Liver cancer is one of the most common causes of cancer-related death worldwide and mainly includes hepatocellular carcinoma (HCC) and cholangiocarcinoma (CCA). Extracellular vesicles (EVs) are membrane-derived nanometer-sized vesicles that can be released by different cell types under normal and pathological conditions and thus play important roles in the transmission of biological information between cells. Increasing evidence suggests that liver cancer cell-derived EVs may help establish a favorable microenvironment to support the proliferation, invasion and metastasis of cancer cells. In this review, we summarized the role of EVs in the tumor microenvironment (TME) during the development and progression of liver cancer. As messenger carriers, EVs are loaded by various biomolecules, such as proteins, RNA, DNA, lipids and metabolites, making them potential liquid biopsy biomarkers for the diagnosis and prognosis of liver cancer. We also highlighted the progress of EVs as antigen carriers and EV-based therapeutics in preclinical studies of liver cancer.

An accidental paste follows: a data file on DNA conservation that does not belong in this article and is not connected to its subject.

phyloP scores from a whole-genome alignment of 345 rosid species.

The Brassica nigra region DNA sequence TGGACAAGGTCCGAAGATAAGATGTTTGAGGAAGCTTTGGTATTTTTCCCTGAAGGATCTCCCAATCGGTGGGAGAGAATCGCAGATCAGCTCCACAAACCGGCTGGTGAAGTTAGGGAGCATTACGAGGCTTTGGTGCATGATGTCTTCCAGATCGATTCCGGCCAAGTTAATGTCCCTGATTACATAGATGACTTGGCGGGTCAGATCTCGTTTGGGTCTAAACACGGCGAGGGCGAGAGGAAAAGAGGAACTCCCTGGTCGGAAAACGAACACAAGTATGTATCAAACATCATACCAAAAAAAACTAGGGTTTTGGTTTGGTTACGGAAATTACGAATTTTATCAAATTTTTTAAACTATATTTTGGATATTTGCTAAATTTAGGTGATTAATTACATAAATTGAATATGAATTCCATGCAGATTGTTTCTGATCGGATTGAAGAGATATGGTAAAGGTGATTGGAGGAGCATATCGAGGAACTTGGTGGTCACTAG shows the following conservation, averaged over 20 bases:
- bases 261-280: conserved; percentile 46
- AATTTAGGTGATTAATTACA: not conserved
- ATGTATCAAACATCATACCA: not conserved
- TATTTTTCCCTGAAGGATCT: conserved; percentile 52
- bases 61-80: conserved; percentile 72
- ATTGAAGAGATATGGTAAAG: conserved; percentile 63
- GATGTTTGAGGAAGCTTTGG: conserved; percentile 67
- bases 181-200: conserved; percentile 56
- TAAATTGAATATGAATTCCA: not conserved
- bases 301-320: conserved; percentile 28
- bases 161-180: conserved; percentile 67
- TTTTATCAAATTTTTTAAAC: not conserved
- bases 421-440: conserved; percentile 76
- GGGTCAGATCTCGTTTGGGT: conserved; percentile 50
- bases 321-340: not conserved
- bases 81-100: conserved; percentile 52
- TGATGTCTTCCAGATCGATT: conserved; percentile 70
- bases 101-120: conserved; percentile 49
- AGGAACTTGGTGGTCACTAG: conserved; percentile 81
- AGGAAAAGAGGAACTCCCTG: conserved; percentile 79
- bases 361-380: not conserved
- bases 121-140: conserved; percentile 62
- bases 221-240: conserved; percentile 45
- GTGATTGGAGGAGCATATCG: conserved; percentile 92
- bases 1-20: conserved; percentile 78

Keywords: EV-based therapy; exosomes; extracellular vesicles; liver cancer; microvesicles; noninvasive biomarker; tumor microenvironment.